With the trade deadline fast approaching, some assets have to be used now or they lose significant value. The Harrison Barnes trade was two teams swapping that kind of asset.
The Dallas Mavericks, cashing in on an asset while they still can, sent Harrison Barnes to Sacramento, getting Zach Randolph (who they may waive) and Justin Jackson in return.
The Kings, meanwhile, also cashed in on an asset while they still can. They used the functional remainder of their cap space to absorb a player who they’ll hope benefits from a change in scenery. The Kings were the only team with functional cap space going into the trade deadline, and they managed to turn it into Harrison Barnes for very little.
Oddly, because the Mavericks were so close to the cap originally, dumping salary brings them below the cap by a noteworthy amount — they’re actually currently below the salary floor to the point that they’ll either have to make an additional trade, sign someone from the buyout market, or pay the completely negligible consequences of giving more money to their existing players. That additional degree of flexibility is available to GM Donnie Nelson though.
Basketball-wise, the trade looks even weirder. Barnes is the obvious centerpiece, and the more erudite Dallas fans tended to be less fond of him. Barnes has managed the impressive feat of hitting 39 percent of his shots from 3-point range, taking 6.4 attempts a game, and still coming away with a below league average true shooting percentage (54.1 percent — league average is 55.8 percent). Even though attempts from 3 comprise 43.3 percent of his shots. He takes way too many mid-range looks, doesn’t get to the rim, and his contributions outside of his scoring are weak and worsening. The team defense that he was able to add with Golden State has almost vanished, and if you count up the guys with an assist percentage as poor as him and sort them by usage, basically the full list is Andre Drummond, Lauri Markkanen, and noted offensive black hole Antonio Blakeney. Even Serge Ibaka, who I once, years ago and perhaps erroneously, deemed the worst passer in NBA history, is outpassing Barnes this year. Volume is still valuable, and Rick Carlisle runs one of the most eclectic offenses in the NBA, so there’s definitely hope for value from a change in venue, but Barnes’ value is certainly difficult to ascertain as a result.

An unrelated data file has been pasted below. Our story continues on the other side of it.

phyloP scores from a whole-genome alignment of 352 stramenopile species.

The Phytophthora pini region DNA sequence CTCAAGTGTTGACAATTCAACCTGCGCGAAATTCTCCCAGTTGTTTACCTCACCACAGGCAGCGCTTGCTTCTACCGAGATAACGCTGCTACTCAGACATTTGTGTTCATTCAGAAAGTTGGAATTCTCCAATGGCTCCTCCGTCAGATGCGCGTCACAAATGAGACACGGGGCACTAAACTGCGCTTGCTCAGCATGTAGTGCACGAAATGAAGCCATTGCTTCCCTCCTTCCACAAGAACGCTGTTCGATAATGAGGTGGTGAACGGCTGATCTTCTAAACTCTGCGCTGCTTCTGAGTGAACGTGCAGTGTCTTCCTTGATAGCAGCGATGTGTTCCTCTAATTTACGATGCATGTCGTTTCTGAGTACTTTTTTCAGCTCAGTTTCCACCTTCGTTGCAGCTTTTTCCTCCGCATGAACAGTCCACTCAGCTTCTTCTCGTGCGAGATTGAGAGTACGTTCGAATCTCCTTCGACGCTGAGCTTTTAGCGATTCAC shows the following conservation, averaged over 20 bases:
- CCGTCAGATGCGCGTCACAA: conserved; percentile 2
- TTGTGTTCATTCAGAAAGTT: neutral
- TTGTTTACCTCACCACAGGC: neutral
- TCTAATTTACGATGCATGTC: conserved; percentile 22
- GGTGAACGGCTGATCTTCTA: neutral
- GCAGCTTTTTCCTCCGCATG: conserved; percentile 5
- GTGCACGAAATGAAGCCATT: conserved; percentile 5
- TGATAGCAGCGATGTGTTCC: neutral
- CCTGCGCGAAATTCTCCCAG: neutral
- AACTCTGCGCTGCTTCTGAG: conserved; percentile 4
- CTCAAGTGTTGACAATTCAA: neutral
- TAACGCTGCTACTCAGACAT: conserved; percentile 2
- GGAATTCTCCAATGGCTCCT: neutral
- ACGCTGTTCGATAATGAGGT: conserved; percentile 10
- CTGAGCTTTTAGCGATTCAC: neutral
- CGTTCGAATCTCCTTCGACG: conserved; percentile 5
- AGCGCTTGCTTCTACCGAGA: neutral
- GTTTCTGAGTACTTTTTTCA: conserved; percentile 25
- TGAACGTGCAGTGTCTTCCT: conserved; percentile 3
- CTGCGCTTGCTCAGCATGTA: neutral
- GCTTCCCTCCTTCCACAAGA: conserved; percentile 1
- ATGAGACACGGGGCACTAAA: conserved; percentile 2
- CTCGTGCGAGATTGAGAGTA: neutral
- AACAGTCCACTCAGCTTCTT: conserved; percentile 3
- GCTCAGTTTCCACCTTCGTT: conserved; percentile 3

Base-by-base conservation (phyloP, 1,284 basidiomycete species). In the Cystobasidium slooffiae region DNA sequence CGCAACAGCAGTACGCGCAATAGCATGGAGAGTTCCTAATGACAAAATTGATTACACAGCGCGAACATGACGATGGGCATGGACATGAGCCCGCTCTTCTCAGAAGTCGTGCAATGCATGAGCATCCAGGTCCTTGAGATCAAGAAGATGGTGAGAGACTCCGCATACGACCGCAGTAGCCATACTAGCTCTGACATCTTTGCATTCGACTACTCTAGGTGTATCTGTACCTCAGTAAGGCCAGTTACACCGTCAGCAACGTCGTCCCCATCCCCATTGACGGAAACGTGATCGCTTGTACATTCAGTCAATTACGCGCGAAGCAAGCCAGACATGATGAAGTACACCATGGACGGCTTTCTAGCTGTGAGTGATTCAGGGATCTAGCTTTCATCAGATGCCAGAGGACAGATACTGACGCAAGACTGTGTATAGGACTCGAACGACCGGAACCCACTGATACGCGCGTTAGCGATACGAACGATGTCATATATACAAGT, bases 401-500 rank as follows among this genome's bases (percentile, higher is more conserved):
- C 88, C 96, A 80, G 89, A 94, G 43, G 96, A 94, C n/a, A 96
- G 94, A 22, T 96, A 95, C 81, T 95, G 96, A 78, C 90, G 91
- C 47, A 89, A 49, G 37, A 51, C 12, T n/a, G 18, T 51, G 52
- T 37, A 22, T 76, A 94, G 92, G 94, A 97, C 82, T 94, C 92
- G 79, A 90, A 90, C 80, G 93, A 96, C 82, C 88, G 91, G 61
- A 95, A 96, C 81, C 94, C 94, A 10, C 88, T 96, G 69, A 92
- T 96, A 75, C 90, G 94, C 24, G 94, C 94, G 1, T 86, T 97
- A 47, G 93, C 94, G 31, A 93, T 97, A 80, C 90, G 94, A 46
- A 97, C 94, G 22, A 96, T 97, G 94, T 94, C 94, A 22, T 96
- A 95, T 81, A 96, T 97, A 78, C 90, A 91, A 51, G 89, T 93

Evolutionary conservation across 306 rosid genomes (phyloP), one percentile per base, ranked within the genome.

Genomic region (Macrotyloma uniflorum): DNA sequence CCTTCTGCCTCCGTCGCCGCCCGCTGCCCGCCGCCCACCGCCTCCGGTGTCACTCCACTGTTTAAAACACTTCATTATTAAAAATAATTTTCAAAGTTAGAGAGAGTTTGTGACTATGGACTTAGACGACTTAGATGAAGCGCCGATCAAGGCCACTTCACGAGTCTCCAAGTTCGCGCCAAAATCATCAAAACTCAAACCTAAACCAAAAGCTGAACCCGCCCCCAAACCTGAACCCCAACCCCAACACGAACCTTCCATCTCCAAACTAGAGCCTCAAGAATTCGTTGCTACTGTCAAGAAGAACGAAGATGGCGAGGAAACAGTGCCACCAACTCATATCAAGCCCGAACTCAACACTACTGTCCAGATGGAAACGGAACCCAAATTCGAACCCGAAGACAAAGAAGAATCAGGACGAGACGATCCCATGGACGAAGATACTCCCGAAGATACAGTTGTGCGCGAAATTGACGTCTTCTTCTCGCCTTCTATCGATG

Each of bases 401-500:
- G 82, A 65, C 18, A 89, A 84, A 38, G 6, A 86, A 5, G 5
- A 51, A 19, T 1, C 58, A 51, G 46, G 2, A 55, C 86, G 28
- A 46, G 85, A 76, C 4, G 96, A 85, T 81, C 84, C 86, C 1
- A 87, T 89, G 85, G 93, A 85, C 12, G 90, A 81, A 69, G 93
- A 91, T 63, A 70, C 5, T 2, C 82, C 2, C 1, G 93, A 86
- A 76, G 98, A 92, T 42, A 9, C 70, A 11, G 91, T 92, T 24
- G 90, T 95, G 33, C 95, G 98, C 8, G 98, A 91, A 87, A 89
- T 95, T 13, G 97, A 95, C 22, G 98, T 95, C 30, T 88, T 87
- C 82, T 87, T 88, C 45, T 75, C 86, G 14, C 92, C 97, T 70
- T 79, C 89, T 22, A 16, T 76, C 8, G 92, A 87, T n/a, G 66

From the Mavericks’ side, Randolph likely will never play, so you have to look at Justin Jackson as the basketball motivation for the move. Jackson has actually a fair number of attributes in common with Barnes, even beyond the UNC connection. They’re similarly sized combo forwards that both can shoot the 3 but also take too many mid0range looks. Neither gets to the rim enough, and neither of them contributes enough to good basketball outside of scoring. Jackson’s best attributes are his age and his improvement from his rookie year to his sophomore year, but he should also benefit from being able to play a role that Barnes was already playing at some level, even if that role wasn’t optimal for him.
Basically, though, this trade boils down to the “use it or lose it” nature of some assets in the NBA. Barnes could walk this summer or could be an unwieldy large expiring sitting on the books, but he’s good enough for a team to take a chance on for free, so the Mavericks couldn’t hold him as an asset until next summer, hope he opts in, and then deal him as an expiring, because then he’d be treated like a salary burden. The Kings’ cap space, similarly, had to be used if they wanted to gain an asset out of it because the buyout market is more for teams wanting to add that last piece of the puzzle. Both teams were just making sure they got what they could out of the asset that sours in just a short time.